Hoyas' Austin Freeman Won't Let Diabetes Slow Him Down
WASHINGTON -- Late in a summer-league game one weekend in late July, Austin Freeman brought the ball up the right side, first casually, then more quickly. He sized up his defender near the 3-point line, leaned in, pounded one hard dribble, then stepped back, rose and launched a high arching three. When it snapped the net, the packed house at Georgetown's McDonough Gym let out a "whoo-oooohhh'' of admiration, and one fan near midcourt turned to his friend and said with glee, "Man, he's all right!''
Five months after receiving a stunning diagnosis of diabetes late in the regular season of his junior year at Georgetown, Freeman agrees with that assessment. "I felt fine,'' he said Thursday afternoon by phone from campus, speaking of his month of playing for the team of all-Hoyas players in the annual James "Jabbo" Kenner League. "Everything was good. No problem with me.''
Freeman added that he felt like he was in great shape, at full strength, and had no ill effects from the adjustment in diet, exercise, medication and habits needed to control his condition. As he played, there were no obvious outward or inward signs that he was dealing with a disease (Type 1, once known as juvenile diabetes) for which there is no cure and which, according to the American Diabetes Association, affects about 5-10 percent of the roughly 24 million Americans overall who have it.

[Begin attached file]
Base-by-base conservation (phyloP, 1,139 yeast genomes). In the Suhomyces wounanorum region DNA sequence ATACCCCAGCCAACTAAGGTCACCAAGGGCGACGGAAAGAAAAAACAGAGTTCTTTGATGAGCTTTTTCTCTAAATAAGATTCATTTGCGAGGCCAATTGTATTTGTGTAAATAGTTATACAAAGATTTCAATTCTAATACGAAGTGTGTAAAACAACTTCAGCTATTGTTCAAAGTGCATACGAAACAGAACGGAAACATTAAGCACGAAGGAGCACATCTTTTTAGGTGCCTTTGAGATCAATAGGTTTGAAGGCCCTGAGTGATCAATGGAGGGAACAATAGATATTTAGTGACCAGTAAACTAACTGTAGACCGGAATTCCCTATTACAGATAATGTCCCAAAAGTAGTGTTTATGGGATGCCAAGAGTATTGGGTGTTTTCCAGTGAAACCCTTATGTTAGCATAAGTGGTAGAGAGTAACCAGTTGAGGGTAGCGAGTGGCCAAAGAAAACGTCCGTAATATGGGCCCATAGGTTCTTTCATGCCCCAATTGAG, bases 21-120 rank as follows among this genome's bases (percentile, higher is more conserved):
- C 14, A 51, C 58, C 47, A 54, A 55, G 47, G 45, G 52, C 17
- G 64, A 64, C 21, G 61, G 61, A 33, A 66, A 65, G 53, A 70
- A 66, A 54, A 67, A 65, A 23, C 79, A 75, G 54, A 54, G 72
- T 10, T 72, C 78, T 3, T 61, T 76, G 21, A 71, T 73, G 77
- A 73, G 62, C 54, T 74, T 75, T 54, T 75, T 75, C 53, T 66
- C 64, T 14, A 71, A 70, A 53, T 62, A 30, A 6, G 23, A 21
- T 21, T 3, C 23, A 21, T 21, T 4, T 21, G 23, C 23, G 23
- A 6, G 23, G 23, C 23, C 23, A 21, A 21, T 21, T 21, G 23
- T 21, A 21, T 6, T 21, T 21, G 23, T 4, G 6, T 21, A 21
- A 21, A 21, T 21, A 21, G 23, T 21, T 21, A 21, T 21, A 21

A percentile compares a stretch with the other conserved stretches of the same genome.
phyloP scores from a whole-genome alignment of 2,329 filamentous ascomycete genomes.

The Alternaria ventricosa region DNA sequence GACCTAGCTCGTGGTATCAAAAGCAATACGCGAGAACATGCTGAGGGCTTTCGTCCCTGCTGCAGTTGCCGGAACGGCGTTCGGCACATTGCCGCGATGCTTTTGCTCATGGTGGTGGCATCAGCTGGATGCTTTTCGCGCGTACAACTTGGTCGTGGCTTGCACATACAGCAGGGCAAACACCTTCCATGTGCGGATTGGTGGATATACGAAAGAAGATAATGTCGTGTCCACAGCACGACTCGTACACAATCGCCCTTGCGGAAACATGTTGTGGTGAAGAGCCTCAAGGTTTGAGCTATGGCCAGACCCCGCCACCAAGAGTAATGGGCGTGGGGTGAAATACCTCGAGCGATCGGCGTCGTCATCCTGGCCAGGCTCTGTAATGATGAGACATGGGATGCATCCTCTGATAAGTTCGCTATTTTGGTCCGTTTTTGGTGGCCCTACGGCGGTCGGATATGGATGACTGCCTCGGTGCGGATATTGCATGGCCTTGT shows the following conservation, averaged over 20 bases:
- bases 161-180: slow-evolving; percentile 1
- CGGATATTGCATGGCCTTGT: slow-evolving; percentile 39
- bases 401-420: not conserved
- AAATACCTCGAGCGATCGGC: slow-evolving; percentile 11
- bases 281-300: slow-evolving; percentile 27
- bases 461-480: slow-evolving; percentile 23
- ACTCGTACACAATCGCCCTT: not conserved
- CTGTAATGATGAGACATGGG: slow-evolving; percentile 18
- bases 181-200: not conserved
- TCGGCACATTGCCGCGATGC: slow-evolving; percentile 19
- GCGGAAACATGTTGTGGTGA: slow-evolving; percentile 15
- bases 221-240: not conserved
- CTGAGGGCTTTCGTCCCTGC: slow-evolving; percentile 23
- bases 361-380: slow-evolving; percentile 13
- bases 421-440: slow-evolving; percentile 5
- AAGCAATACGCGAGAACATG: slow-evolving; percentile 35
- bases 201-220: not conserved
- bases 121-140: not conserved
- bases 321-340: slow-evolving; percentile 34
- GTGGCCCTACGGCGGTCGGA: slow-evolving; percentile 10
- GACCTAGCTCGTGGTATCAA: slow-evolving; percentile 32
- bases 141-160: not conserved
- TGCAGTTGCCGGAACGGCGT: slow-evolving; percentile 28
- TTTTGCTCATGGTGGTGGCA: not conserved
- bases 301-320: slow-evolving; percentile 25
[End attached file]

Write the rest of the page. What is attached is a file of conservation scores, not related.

"No, nothing at all,'' Freeman insisted. "I'm just trying to be me, just trying to be myself.''
Just as it is now part of his life and daily routine, it is now a big part of the story of Freeman's career at Georgetown. The 6-foot-4 off-guard was having easily the best season of his career (he eventually was named to the all-Big East second team as he led the balanced Hoyas with 16.5 points a game) for a team that stayed in the top 10 most of the year. Then, in late February, he started feeling the effects of what he and his teammates and coaches thought was a flu bug that was going around. Ironically, he had just played one of his finest games, scoring 24 second-half points in a comeback win at Louisville on Feb. 23.
Yet he barely made it through a home loss to Notre Dame four days later, getting intravenous fluids before the game and playing just 23 minutes, scoring five points. He then had to be sent home from the subsequent trip to West Virginia for a March 1 game.
Freeman got the diagnosis after being admitted for tests at Georgetown University Hospital; his parents, who live nearby in suburban Maryland, were at his side.
In time, and with the help of the hospital's renowned diabetes center, he learned about eating properly, controlling his weight, testing his blood sugar and injecting insulin. Somehow, he never missed a beat on the basketball court or in class. Five days after being rushed back to Washington, he scored 24 points in a rout of Cincinnati before an appreciative, supportive home crowd; he never missed another game, playing in all of Georgetown's Big East and NCAA tournament matches.